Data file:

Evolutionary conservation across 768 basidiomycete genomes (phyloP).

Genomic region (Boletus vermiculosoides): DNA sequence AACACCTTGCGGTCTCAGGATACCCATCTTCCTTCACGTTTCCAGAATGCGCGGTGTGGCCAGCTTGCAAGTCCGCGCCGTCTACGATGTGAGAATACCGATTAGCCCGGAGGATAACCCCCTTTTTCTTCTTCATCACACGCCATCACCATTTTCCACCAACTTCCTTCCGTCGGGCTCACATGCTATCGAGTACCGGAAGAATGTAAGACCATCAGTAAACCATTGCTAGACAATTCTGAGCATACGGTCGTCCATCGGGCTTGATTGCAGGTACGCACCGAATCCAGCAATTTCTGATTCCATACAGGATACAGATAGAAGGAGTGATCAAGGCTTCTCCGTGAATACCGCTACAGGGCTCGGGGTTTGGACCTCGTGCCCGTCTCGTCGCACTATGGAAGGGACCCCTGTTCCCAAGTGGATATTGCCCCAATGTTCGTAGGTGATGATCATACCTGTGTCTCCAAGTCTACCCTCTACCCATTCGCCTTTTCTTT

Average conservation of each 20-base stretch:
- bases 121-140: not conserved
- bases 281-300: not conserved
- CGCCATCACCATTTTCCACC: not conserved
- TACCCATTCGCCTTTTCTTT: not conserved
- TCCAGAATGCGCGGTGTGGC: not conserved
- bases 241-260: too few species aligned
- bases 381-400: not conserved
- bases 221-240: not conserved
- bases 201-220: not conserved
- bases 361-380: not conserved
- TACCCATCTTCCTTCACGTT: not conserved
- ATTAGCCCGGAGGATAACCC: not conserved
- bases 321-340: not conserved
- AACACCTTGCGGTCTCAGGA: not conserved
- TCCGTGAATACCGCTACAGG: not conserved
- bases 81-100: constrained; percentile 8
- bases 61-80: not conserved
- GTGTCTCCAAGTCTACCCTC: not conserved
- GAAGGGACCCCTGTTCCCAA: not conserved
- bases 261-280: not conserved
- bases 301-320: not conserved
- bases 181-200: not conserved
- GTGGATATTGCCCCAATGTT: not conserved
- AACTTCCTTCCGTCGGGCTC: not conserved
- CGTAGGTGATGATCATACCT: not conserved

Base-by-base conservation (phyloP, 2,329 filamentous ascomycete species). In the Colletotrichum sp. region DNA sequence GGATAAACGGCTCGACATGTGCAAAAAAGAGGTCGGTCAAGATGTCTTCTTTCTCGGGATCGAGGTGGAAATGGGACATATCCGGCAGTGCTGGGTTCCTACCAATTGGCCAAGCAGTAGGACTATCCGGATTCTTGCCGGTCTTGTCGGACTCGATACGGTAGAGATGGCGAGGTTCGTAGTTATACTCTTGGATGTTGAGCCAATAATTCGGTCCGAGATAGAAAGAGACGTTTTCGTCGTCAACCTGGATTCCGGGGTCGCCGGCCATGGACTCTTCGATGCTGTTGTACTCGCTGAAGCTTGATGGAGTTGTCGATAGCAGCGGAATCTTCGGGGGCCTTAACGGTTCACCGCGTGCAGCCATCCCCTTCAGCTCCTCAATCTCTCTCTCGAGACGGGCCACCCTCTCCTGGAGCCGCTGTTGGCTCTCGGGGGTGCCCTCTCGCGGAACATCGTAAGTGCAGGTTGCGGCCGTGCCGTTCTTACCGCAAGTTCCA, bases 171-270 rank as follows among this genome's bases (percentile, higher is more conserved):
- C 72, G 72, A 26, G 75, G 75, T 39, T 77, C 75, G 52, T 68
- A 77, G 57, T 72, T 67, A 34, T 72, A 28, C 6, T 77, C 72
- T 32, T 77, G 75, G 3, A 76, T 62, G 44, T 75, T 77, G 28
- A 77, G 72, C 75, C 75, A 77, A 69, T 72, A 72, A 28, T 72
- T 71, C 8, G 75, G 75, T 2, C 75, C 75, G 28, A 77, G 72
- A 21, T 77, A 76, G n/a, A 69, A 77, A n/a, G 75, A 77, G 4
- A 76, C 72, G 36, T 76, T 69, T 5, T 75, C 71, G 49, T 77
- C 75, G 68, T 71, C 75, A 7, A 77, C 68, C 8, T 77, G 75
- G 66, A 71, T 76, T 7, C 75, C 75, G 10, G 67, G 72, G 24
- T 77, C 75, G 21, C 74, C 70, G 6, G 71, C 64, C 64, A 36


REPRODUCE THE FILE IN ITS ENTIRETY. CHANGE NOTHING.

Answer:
Evolutionary conservation across 768 basidiomycete genomes (phyloP).

Genomic region (Boletus vermiculosoides): DNA sequence AACACCTTGCGGTCTCAGGATACCCATCTTCCTTCACGTTTCCAGAATGCGCGGTGTGGCCAGCTTGCAAGTCCGCGCCGTCTACGATGTGAGAATACCGATTAGCCCGGAGGATAACCCCCTTTTTCTTCTTCATCACACGCCATCACCATTTTCCACCAACTTCCTTCCGTCGGGCTCACATGCTATCGAGTACCGGAAGAATGTAAGACCATCAGTAAACCATTGCTAGACAATTCTGAGCATACGGTCGTCCATCGGGCTTGATTGCAGGTACGCACCGAATCCAGCAATTTCTGATTCCATACAGGATACAGATAGAAGGAGTGATCAAGGCTTCTCCGTGAATACCGCTACAGGGCTCGGGGTTTGGACCTCGTGCCCGTCTCGTCGCACTATGGAAGGGACCCCTGTTCCCAAGTGGATATTGCCCCAATGTTCGTAGGTGATGATCATACCTGTGTCTCCAAGTCTACCCTCTACCCATTCGCCTTTTCTTT

Average conservation of each 20-base stretch:
- bases 121-140: not conserved
- bases 281-300: not conserved
- CGCCATCACCATTTTCCACC: not conserved
- TACCCATTCGCCTTTTCTTT: not conserved
- TCCAGAATGCGCGGTGTGGC: not conserved
- bases 241-260: too few species aligned
- bases 381-400: not conserved
- bases 221-240: not conserved
- bases 201-220: not conserved
- bases 361-380: not conserved
- TACCCATCTTCCTTCACGTT: not conserved
- ATTAGCCCGGAGGATAACCC: not conserved
- bases 321-340: not conserved
- AACACCTTGCGGTCTCAGGA: not conserved
- TCCGTGAATACCGCTACAGG: not conserved
- bases 81-100: constrained; percentile 8
- bases 61-80: not conserved
- GTGTCTCCAAGTCTACCCTC: not conserved
- GAAGGGACCCCTGTTCCCAA: not conserved
- bases 261-280: not conserved
- bases 301-320: not conserved
- bases 181-200: not conserved
- GTGGATATTGCCCCAATGTT: not conserved
- AACTTCCTTCCGTCGGGCTC: not conserved
- CGTAGGTGATGATCATACCT: not conserved

Base-by-base conservation (phyloP, 2,329 filamentous ascomycete species). In the Colletotrichum sp. region DNA sequence GGATAAACGGCTCGACATGTGCAAAAAAGAGGTCGGTCAAGATGTCTTCTTTCTCGGGATCGAGGTGGAAATGGGACATATCCGGCAGTGCTGGGTTCCTACCAATTGGCCAAGCAGTAGGACTATCCGGATTCTTGCCGGTCTTGTCGGACTCGATACGGTAGAGATGGCGAGGTTCGTAGTTATACTCTTGGATGTTGAGCCAATAATTCGGTCCGAGATAGAAAGAGACGTTTTCGTCGTCAACCTGGATTCCGGGGTCGCCGGCCATGGACTCTTCGATGCTGTTGTACTCGCTGAAGCTTGATGGAGTTGTCGATAGCAGCGGAATCTTCGGGGGCCTTAACGGTTCACCGCGTGCAGCCATCCCCTTCAGCTCCTCAATCTCTCTCTCGAGACGGGCCACCCTCTCCTGGAGCCGCTGTTGGCTCTCGGGGGTGCCCTCTCGCGGAACATCGTAAGTGCAGGTTGCGGCCGTGCCGTTCTTACCGCAAGTTCCA, bases 171-270 rank as follows among this genome's bases (percentile, higher is more conserved):
- C 72, G 72, A 26, G 75, G 75, T 39, T 77, C 75, G 52, T 68
- A 77, G 57, T 72, T 67, A 34, T 72, A 28, C 6, T 77, C 72
- T 32, T 77, G 75, G 3, A 76, T 62, G 44, T 75, T 77, G 28
- A 77, G 72, C 75, C 75, A 77, A 69, T 72, A 72, A 28, T 72
- T 71, C 8, G 75, G 75, T 2, C 75, C 75, G 28, A 77, G 72
- A 21, T 77, A 76, G n/a, A 69, A 77, A n/a, G 75, A 77, G 4
- A 76, C 72, G 36, T 76, T 69, T 5, T 75, C 71, G 49, T 77
- C 75, G 68, T 71, C 75, A 7, A 77, C 68, C 8, T 77, G 75
- G 66, A 71, T 76, T 7, C 75, C 75, G 10, G 67, G 72, G 24
- T 77, C 75, G 21, C 74, C 70, G 6, G 71, C 64, C 64, A 36